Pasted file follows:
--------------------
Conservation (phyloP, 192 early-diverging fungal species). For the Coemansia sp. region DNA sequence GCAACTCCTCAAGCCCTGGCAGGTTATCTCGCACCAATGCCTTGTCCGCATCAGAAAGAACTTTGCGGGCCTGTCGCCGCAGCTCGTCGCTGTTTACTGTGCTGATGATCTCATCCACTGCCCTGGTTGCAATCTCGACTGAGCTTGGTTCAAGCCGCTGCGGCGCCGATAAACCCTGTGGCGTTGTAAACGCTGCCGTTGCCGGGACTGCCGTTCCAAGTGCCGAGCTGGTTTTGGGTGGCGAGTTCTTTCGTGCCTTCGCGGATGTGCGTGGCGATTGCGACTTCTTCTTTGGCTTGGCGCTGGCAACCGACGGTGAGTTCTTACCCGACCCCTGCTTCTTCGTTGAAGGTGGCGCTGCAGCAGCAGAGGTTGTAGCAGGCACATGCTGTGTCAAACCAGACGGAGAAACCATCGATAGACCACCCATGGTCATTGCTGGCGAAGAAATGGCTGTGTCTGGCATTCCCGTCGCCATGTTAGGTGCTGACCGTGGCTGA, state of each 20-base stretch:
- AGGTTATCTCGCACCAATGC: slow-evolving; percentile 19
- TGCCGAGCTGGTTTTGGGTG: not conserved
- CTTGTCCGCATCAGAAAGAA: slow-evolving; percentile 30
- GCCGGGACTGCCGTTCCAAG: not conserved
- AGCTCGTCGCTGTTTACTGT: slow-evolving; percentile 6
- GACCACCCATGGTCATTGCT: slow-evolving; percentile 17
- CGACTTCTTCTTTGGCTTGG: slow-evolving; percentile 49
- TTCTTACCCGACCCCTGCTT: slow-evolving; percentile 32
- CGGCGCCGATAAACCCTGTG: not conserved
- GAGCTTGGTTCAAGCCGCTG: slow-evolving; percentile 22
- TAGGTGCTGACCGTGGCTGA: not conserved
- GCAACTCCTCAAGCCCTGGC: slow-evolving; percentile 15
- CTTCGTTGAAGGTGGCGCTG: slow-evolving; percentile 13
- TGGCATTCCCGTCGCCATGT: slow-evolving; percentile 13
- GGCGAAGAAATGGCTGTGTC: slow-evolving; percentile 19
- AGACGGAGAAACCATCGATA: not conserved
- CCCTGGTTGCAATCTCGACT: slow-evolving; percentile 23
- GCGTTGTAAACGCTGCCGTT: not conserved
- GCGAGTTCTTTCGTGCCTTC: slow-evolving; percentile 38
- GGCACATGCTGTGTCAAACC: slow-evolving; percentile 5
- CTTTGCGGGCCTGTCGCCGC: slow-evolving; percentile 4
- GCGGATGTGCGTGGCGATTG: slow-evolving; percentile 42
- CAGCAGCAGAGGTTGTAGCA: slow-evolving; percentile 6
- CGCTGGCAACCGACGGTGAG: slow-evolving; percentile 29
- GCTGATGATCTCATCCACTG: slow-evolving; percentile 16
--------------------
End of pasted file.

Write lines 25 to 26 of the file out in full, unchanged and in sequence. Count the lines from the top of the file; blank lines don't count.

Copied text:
- CGCTGGCAACCGACGGTGAG: slow-evolving; percentile 29
- GCTGATGATCTCATCCACTG: slow-evolving; percentile 16